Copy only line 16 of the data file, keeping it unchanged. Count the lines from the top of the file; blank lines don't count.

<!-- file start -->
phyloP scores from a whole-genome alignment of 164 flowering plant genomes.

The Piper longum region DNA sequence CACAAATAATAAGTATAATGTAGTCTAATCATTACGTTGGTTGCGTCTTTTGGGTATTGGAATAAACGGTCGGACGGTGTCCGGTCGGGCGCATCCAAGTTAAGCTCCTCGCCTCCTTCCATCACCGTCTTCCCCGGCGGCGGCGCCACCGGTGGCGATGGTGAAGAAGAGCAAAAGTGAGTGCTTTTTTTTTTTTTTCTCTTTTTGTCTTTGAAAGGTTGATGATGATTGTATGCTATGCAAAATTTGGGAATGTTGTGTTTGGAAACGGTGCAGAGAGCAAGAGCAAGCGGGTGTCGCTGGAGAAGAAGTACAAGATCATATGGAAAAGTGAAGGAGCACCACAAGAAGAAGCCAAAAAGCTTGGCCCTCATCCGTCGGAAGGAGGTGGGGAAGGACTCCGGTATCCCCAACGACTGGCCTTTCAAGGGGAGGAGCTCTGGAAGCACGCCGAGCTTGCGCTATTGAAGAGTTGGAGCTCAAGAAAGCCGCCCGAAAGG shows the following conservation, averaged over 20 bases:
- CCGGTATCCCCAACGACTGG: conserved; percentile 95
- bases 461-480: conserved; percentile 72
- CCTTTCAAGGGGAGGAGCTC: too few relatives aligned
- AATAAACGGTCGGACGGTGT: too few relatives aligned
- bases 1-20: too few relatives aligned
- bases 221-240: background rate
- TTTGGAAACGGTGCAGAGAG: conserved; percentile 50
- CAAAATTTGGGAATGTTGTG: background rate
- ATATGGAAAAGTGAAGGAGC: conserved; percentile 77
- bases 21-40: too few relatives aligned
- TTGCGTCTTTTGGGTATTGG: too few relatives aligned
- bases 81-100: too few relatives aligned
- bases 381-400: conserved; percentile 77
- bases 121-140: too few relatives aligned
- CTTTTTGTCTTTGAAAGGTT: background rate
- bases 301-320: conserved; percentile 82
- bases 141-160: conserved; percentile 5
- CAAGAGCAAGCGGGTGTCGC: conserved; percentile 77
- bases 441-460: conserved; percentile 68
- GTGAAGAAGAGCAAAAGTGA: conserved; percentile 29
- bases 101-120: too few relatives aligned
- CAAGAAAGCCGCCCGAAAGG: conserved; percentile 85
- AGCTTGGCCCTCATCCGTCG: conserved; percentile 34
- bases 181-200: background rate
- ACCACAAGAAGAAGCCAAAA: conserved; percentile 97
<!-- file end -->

- bases 121-140: too few relatives aligned